In this study, I helped the PI Dr. Mala Pande with data collection of a health risk assessment survey (like BRFSS) from approximately 1500 Asian Indians between 2014-2016. This is first of its kind study conducted among Asian Indians in Texas, one of the fastest growing minority groups in the United States. Using data from this study, I presented my findings across several national meetings including American Public Health Association and American Association for Cancer Research on Health Disparities where I received the Susan Komen Training Award for innovative abstract in 2015. I am currently finalizing two projects from the SAHNA study: Impact of Acculturation on Cancer Screening Practices of Asian Indians, and comparison of lifestyle factors, chronic medical conditions and cancer screening behaviors of Asian Indians to other racial-ethnic groups in Houston Texas and surrounding areas. In addition, I also helped a graduate colleague on systematic review to assess racial-ethnic disparities in adherence to screening mammography guidelines among breast cancer survivors. I graduated with a PhD in Epidemiology in the fall of 2017 and moved to Georgetown University to pursue my postdoctoral fellowship with Cancer Prevention and Control Program in December 2017.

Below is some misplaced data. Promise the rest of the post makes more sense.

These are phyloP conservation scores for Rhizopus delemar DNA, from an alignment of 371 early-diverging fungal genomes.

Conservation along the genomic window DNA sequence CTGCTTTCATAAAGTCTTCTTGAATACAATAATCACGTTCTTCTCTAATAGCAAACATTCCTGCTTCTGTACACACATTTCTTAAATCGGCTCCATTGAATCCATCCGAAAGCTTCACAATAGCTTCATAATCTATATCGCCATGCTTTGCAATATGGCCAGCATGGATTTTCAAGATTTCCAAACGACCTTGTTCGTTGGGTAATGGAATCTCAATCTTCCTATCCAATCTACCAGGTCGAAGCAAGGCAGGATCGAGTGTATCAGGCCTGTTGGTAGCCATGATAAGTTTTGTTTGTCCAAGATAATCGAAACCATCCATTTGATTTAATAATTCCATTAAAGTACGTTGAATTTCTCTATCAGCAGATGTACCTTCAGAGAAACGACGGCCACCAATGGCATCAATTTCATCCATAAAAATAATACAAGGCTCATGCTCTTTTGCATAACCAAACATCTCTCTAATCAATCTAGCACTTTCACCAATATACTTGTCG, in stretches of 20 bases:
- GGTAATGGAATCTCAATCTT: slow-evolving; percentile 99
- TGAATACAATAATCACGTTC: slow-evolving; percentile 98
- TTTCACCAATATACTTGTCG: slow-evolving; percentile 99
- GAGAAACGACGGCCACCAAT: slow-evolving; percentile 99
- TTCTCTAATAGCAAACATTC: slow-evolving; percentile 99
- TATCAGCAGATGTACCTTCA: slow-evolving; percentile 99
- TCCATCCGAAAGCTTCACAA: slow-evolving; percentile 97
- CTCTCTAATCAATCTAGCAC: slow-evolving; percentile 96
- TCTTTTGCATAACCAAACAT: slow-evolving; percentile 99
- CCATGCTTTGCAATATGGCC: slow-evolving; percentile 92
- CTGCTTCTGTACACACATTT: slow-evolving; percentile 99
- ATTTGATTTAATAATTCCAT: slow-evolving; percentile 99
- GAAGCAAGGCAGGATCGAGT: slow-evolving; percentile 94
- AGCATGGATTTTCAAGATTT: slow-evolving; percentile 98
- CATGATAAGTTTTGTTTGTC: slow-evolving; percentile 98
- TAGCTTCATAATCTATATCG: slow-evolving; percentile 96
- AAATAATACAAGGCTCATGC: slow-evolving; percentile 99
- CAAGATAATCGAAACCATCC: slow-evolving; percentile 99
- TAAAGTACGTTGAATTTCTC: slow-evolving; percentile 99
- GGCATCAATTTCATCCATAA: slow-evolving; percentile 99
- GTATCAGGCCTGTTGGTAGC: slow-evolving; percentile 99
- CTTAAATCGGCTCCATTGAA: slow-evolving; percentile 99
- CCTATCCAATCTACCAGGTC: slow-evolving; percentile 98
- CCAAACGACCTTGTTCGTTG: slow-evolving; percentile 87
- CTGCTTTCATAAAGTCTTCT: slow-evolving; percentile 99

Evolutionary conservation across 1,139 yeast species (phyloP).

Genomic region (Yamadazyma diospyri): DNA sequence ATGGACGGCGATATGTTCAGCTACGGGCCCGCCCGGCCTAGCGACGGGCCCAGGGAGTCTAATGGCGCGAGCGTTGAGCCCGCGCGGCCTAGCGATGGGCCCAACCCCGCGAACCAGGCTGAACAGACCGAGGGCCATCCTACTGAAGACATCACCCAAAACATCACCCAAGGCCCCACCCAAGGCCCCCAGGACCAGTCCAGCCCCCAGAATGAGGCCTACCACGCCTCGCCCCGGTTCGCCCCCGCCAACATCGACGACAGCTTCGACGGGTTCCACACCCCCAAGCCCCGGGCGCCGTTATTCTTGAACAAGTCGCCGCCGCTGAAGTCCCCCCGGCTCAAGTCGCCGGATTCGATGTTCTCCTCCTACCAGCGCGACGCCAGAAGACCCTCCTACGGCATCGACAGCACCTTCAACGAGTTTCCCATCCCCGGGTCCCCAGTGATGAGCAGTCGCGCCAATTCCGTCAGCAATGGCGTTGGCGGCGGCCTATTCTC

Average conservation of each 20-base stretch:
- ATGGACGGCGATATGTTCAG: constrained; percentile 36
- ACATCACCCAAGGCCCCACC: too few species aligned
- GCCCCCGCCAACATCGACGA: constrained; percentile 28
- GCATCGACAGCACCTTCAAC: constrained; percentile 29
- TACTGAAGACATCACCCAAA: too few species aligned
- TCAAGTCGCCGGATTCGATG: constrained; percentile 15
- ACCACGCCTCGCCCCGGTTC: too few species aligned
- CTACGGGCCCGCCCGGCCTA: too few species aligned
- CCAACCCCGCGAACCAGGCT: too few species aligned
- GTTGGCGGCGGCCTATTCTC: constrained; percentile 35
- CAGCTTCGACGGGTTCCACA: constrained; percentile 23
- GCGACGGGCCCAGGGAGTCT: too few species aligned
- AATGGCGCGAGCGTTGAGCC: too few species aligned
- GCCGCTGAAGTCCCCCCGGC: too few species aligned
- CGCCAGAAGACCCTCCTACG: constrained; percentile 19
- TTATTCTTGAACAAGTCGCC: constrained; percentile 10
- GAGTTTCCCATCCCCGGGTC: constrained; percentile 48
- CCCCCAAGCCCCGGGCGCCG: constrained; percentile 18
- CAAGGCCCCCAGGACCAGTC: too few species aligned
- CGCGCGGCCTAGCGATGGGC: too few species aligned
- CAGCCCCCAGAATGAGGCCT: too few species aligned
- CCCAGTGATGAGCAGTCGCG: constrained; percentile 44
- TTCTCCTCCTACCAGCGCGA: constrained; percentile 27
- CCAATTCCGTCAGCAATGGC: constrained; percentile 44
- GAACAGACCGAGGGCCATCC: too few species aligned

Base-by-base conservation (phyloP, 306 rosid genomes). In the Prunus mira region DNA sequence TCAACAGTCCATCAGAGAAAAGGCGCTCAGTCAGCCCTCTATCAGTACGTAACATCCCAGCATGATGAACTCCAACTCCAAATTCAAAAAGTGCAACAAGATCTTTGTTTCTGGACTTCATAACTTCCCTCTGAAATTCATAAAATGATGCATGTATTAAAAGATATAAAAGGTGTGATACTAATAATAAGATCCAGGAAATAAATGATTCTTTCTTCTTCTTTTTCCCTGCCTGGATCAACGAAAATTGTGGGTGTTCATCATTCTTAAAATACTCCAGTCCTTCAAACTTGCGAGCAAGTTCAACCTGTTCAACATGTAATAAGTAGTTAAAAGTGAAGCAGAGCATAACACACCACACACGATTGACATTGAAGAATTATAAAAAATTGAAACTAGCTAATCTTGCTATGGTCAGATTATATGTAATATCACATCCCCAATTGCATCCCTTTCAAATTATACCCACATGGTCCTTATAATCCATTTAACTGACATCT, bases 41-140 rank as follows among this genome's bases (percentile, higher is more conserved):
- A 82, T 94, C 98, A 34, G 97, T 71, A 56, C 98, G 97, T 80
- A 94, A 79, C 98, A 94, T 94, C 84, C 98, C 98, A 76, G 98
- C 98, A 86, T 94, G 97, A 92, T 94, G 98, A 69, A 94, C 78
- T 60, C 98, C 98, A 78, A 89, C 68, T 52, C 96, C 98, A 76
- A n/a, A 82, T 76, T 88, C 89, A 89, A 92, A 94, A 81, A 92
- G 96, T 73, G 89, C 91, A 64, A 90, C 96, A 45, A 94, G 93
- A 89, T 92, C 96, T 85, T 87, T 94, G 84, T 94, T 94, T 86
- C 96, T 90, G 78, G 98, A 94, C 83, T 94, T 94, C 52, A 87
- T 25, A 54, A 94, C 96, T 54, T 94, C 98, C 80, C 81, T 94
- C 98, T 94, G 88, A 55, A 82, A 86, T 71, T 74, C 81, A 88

At Georgetown University, I worked under the mentorship of Dr. Dejana Braithwaite at the confluence of aging, comorbidities and cancer screening. He assisted our team with projects that focused on studying impact of aging, comorbidities and breast density on screening outcomes among older women undergoing screening mammography in the NCI Breast Cancer Surveillance Consortium and also assess downstream rates of biopsy and biopsy associated complications among older women. I was awarded two pilot grants as a coinvestigator: